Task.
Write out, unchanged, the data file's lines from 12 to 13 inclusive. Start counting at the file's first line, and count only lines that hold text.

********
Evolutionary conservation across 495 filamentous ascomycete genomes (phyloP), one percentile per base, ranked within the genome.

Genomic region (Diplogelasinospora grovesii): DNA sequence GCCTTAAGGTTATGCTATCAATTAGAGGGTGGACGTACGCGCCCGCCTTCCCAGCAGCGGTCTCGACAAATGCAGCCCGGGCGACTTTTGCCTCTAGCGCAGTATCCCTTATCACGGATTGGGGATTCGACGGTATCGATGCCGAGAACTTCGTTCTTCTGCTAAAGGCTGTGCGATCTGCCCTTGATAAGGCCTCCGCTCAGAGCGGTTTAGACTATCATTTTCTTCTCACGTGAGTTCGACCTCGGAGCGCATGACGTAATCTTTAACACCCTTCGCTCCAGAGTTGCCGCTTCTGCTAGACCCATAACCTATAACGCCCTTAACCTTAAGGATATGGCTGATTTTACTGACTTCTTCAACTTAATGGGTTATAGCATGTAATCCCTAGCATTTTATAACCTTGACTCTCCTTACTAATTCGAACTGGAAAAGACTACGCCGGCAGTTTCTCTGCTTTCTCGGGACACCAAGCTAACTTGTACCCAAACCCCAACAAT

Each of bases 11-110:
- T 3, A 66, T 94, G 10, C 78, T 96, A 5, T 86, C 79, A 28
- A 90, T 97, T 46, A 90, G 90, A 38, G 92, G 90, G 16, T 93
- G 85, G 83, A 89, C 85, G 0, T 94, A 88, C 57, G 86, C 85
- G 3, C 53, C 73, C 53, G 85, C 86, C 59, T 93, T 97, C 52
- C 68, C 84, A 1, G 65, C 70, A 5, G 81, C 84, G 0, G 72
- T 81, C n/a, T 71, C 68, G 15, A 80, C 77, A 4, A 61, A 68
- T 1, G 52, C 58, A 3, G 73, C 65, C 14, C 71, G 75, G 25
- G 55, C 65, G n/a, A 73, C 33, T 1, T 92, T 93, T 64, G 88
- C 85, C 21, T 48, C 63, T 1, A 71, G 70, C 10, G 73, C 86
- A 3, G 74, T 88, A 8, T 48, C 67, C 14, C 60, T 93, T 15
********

- C 85, C 21, T 48, C 63, T 1, A 71, G 70, C 10, G 73, C 86
- A 3, G 74, T 88, A 8, T 48, C 67, C 14, C 60, T 93, T 15